Lancashire Times
A Voice of the Free Press
Ian Garner
Business Writer
2:01 AM 15th January 2022

Best Businesses Benchmark

Business writer Ian Garner asks what is benchmarking?

Image: Wallusy / Pixabay
Image: Wallusy / Pixabay

The most successful businesses have benchmarking in their strategy toolbox, so what is benchmarking?

Wikipedia describes benchmarking as 'the practice of comparing business processes and performance metrics to industry bests and best practices from other companies. Dimensions typically measured are quality, time and cost.'

Benchmarking empowers you to identify the strengths and weaknesses in your own business, allows to refine your practices and thus increase your overall performance.

Benchmarking can be divided into ‘process,’ ‘performance,’ and ‘strategic’ benchmarking.

If this feels daunting you may be surprised to find out how simple it can be and how many other businesses are prepared to share data on a reciprocal basis.

So, how do you go about it?

Most benchmarking compares key performance indicators (KPIs). This tends to focus on productivity and efficiency. Some indicators are expressed as simple statistics. For example, sales per employee, gross profit margins or wastage levels. Others may require qualitative, as well as quantitative, analysis. For example, to assess the effectiveness of training activities or levels of customer satisfaction.

The easiest form of benchmarking is to compare cost like utility bills, salary levels etc., to identify if you are higher than industry or local business norms. This may provide the chance to effect savings.

Image: mwitt1337 Pixabay
Image: mwitt1337 Pixabay
How do you get started?

Set up a small project team from the business. Choose influential people who will have the power to drive the necessary changes through. Provide any training necessary for the team to understand the benchmarking process (and project management skills) and link the benchmarking activity to your business objectives.

Most benchmarking involves external comparisons. Aim to compare yourself against businesses of a comparable size and structure, with similar objectives. These should include businesses who operate in your local business environment as well as your strongest competitors in your market segment.

Image: Pixabay
Image: Pixabay
Talk to colleagues, customers and suppliers, and research your industry, to establish who leads the field in the area you are benchmarking. Business publications, blogs, podcasts and online video content can also provide ideas. Your local business support organisation and trade association can suggest partners.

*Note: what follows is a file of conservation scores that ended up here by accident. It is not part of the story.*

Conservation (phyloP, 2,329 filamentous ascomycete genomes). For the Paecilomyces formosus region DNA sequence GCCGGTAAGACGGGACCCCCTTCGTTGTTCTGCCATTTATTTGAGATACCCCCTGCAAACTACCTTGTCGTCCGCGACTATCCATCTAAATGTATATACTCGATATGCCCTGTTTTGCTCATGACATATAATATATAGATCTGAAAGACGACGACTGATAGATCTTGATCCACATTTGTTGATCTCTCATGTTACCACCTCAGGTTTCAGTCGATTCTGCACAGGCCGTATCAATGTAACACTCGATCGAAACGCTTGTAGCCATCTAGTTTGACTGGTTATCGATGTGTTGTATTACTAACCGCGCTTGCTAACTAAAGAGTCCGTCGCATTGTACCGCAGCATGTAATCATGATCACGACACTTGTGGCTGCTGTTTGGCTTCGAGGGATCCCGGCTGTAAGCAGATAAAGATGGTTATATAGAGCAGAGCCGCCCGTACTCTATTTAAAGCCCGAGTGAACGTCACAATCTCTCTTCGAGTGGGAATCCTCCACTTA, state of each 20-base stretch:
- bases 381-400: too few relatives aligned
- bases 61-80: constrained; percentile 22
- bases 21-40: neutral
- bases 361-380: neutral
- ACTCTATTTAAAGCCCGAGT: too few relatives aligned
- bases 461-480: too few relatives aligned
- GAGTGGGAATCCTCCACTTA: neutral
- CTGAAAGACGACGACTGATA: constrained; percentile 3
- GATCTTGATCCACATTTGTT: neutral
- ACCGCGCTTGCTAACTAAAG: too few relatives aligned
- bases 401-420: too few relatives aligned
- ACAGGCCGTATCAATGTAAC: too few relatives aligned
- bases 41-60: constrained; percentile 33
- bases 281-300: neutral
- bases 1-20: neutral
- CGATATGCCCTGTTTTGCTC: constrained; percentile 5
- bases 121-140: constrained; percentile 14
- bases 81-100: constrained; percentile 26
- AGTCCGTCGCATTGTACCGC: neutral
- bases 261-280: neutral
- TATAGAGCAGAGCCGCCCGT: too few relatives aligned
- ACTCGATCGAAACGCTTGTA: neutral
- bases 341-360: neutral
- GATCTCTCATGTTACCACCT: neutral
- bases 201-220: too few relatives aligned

Use any existing contacts to make the initial approaches or contact your opposite number. Explain the objectives of the study and emphasise its mutual benefits.

Draw up a benchmarking agreement. Your agreement should include:

What information you want to exchange - never ask for information that you are not prepared to share in return
How you will use the information
Who will use the information?
How and when you will collect the information

Simple operational data can be exchanged by using a questionnaire - either by post or through a phone survey. A site visit will give you a much better feel for how your partner operates. Use a checklist and visit in pairs. Summarise where you differ from your benchmarking partners.

You may identify:

Differences in performance indicators. For example, higher staff turnover or lower gross margins
Differences in individual processes. For example, how you recruit or how your production processes work
Differences in strategy. For example, what your human resource policies are, or what quality standards you have for your products

Investigate why you differ, typical reasons include:

Poor cost control
Outdated or inefficient processes
Different trade-offs. For example, you chose to invest more in employee development and recognition to keep your turnover levels low
You have a different focus to your benchmarking partners. For example, if you have a different target market
You have different organisational constraints. For example, if you do not have the financial resources to invest in new technology

Benchmarking is not a one-off activity. Even if you have achieved best practice today, regular benchmarking is essential to keep you up to date and ahead of the competition.

Ian Garner
Ian Garner
Ian Garner is a retired Fellow of the Chartered Management Institute (FCMI) and a Fellow of the Institute of Directors (FIoD). He is Vice Chair of the Institute of Directors, North Yorkshire Branch. He is founder and director at Practical Solutions Management, a strategic consultancy practice and skilled in developing strategy and providing strategic direction, specialising in business growth and leadership. Ian is a Board Member of Maggie’s Leeds. Maggie’s provides emotional and practical cancer support and information in centres across the UK and online, with their centre in Leeds based at St James’s Hospital.